I was in New York last week and was delighted that I was able to talk with Thomas Jayne about his new book, The Finest Rooms in America.
Many of you may have The Finest Rooms by America’s Great Decorators published in 1965. While several of the selections in the vintage book have a very similar feel, Jayne’s do not. As Jayne said, “It was a microcosm of New York decorating. Today there is not a clear group [of decorators], not a single shared aesthetic. Not everyone wants a French room.”
He notes that his book is a completely subjective compilation. Once he’d conceived the project he sat down to make a list of the thirty rooms he would like to see in the book. He had it in short measure. He then went back to fill in the gaps, “like the big, flouncy chintz room. It needed that.” He was able to secure nearly every room on his wish list.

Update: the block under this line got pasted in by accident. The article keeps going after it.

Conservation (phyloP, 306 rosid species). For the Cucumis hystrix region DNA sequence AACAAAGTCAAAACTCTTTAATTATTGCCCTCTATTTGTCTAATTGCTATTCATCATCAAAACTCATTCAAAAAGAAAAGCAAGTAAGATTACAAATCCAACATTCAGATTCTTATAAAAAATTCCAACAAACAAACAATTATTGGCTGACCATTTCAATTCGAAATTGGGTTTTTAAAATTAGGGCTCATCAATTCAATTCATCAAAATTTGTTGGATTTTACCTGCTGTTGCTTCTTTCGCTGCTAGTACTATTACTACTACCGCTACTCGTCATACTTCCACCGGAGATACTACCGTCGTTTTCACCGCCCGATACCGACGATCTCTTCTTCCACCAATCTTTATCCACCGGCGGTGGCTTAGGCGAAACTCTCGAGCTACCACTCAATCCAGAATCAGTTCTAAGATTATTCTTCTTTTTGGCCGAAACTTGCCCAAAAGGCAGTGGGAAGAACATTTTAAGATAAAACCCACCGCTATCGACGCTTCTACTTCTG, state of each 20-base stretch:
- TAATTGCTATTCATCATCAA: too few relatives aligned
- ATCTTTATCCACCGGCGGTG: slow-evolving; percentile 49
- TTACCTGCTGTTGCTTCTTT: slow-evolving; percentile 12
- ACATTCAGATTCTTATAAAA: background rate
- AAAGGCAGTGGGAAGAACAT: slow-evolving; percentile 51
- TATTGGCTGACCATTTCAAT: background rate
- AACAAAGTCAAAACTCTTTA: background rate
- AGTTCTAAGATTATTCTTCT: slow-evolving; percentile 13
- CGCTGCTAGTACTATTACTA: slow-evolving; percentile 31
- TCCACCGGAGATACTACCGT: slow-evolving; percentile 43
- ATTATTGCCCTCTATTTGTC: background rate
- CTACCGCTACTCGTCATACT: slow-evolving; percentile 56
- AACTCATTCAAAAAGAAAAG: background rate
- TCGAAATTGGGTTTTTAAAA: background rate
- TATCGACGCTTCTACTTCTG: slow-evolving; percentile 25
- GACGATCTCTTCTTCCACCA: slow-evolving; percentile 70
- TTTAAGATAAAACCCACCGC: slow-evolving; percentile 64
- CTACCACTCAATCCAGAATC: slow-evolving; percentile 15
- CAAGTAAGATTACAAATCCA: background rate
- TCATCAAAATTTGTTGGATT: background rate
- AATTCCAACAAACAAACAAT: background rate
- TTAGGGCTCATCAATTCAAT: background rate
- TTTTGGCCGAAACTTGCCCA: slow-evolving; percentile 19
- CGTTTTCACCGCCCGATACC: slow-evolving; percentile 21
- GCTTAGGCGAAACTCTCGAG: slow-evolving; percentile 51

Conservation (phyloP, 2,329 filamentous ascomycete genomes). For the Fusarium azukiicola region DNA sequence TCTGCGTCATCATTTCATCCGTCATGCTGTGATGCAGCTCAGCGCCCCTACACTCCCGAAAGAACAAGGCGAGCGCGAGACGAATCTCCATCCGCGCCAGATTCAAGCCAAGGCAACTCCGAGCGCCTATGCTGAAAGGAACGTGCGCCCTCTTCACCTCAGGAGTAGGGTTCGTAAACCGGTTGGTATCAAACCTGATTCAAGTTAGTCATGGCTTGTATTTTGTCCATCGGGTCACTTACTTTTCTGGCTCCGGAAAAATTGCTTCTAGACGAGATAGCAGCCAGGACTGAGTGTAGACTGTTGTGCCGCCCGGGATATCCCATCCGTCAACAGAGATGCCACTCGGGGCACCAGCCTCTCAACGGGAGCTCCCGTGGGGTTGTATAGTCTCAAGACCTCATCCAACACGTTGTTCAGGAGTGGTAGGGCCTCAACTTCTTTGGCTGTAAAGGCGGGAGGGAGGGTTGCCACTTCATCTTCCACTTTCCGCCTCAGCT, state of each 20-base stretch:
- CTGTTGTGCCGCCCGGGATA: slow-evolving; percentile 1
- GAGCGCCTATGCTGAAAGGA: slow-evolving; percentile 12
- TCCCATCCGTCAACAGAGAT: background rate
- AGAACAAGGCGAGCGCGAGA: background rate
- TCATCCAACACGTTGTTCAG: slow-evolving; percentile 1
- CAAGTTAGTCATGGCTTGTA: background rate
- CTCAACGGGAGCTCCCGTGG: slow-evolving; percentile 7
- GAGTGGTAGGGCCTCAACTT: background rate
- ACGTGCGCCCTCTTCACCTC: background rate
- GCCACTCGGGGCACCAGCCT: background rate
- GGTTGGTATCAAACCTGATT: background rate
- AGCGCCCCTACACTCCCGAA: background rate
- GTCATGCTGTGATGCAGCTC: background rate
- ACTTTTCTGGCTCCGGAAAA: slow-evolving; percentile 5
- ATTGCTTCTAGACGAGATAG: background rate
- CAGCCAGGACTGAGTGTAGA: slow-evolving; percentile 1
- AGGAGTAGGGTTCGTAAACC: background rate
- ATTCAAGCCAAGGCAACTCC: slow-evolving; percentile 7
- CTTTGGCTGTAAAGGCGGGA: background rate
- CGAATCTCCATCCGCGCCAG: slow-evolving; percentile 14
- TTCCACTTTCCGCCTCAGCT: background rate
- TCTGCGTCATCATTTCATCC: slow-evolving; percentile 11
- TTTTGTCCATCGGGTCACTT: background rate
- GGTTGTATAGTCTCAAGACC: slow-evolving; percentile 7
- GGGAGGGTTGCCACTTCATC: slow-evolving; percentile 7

There are not “new” projects in the book, though there were a few that were new to me. In addition, many of my favorite rooms do appear on the pages and I did not have them in printed form before, like the Brody House by Billy Haines and the Menil house by Charles James. I told Jayne that Suzanne Trocme’s Influential Interiors was, yes, influential to me. Perhaps a retread to others, Trocme’s book introduced me to many names in design history.
This is part of the value of Jayne’s book as well, to see a clear perspective, a distinct point of view, in what will last; it is a bonus to have them all in one lovely place.
For a schedule of book signings click here.
All images from The Finest Rooms in America courtesy of Monacelli Press. From top, Monticello photographed by Paul Rocheleau; Hadley’s sitting room by Kerri McCaffety; Mary Cooper House, McCaffety; Oceanfront House, Scott Frances; Francis Brody House, Oberto Gili.